Several types of data are needed to accurately quantify the acoustic environment of a park.
Describing the acoustic environment.
At each site, monitoring equipment takes sound pressure level and frequency readings. The sound pressure level (loudness) is recorded in decibels (dB) and the frequency (pitch) of a sound is recorded in hertz (Hz). Currently, sound equipment used in the parks can record sounds from 12.5 to 20,000 Hz, which exceeds the human hearing range. High frequency sounds (a cricket chirping) and low frequency sounds (water flowing in a river) often occur simultaneously, so we split the frequency spectrum into 33 smaller ranges, each encompassing one-third of an octave.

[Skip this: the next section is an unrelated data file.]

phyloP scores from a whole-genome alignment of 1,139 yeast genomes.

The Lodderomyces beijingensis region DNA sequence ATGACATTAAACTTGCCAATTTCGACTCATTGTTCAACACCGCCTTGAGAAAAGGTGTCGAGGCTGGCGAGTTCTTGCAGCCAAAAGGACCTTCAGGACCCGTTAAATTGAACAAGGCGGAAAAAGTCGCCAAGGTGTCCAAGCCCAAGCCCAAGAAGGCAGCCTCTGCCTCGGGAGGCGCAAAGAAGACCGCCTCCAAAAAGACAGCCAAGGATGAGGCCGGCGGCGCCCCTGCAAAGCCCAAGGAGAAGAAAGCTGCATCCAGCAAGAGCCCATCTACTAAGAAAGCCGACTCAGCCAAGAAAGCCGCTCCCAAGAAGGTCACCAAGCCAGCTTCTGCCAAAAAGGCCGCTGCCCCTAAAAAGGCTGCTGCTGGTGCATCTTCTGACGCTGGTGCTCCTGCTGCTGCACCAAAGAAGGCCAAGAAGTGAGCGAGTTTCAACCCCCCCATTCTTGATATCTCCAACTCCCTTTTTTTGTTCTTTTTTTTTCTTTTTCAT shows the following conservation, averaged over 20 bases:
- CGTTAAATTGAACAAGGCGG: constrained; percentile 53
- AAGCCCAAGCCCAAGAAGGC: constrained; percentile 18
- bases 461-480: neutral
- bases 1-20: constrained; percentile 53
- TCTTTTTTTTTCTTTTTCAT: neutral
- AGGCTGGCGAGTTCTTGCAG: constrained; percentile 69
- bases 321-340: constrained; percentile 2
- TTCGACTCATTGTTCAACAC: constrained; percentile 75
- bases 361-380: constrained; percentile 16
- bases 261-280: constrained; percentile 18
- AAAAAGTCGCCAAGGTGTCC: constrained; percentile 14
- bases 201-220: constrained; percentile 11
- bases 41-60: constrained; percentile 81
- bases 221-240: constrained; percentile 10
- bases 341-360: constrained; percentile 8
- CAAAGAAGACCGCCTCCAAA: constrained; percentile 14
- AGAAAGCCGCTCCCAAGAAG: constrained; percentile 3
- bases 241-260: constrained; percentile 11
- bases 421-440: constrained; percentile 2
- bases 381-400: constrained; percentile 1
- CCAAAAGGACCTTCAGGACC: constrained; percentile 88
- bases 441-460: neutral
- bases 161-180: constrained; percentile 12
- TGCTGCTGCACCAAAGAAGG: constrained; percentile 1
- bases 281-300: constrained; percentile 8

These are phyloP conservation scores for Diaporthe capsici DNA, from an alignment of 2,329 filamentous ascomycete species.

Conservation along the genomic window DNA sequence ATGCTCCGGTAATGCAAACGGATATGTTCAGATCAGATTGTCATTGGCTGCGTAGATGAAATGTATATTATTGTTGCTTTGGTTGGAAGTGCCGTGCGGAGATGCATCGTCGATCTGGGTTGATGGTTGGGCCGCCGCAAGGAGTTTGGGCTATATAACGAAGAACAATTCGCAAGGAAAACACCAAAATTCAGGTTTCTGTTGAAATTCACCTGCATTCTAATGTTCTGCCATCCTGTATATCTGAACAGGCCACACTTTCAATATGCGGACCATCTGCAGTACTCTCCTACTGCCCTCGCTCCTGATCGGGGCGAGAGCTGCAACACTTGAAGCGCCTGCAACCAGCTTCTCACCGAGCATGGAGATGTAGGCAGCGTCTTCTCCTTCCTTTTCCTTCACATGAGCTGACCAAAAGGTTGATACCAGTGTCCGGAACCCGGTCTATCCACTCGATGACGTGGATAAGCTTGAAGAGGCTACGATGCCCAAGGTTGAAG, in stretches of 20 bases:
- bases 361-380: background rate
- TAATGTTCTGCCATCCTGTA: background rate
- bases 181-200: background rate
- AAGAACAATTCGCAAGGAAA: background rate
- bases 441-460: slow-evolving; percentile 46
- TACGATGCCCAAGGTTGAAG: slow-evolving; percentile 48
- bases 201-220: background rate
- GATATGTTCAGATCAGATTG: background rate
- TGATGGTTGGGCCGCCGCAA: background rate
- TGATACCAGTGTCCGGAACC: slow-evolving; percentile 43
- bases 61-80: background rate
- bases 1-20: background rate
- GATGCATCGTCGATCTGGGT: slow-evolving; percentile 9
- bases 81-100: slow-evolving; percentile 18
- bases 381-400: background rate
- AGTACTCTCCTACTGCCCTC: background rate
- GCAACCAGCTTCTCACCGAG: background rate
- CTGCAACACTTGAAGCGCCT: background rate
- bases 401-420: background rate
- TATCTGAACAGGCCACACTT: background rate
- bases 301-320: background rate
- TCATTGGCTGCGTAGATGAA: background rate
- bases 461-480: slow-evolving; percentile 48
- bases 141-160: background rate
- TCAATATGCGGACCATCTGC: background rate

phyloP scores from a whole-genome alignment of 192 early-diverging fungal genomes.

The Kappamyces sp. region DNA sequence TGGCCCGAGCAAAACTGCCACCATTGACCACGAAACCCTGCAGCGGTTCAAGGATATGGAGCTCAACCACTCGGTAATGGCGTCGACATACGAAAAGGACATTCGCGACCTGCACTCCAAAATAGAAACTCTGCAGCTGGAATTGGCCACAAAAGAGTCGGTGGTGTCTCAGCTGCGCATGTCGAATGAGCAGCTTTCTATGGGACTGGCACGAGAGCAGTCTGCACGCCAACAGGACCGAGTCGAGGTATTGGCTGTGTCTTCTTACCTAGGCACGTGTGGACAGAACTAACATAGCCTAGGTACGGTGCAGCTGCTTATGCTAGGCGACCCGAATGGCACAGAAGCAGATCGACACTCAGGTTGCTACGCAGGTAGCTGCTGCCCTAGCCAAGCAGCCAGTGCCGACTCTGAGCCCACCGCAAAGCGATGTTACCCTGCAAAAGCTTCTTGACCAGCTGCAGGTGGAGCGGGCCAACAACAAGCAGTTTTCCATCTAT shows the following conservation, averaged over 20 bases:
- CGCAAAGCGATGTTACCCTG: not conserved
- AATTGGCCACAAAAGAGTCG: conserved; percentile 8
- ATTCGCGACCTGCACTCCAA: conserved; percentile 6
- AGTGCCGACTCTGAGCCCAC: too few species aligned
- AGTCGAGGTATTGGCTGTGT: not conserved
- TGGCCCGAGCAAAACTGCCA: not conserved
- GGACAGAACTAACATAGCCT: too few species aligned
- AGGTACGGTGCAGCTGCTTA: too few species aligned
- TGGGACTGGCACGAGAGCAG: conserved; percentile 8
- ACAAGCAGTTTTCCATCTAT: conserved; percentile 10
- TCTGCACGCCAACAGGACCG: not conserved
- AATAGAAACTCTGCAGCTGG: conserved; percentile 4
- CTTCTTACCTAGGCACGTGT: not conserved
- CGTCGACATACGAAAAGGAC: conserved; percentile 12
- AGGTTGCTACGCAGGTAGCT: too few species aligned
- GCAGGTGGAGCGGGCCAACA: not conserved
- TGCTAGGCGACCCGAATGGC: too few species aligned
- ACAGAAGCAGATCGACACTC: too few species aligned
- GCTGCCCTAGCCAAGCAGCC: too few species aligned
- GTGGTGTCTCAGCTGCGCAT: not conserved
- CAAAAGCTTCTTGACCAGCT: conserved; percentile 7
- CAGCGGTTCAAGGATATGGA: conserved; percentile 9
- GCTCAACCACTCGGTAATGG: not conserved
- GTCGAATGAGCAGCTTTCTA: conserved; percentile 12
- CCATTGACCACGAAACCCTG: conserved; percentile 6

For each one-third octave band, dB level is recorded once per second for the duration of the monitoring period. Recording the sound intensity of each one-third octave band (combined with digital audio recordings described below) allows acoustic technicians to determine what types of sounds are contributing to the overall sound pressure level of a site. At sites where the sound pressure levels are very low, it is ideal to monitor with low-noise, high-sensitivity microphones. For some types of analysis, dB levels are A-weighted (dBA) to more closely represent the sensitivity of the human ear to different frequency ranges. (See Understanding Sound for more information on A-weighting).
Sounds are represented visually using a spectrogram, an image that incorporates frequency (y axis), time (x axis), and amplitude (brightness of color).
Last updated: February 18, 2018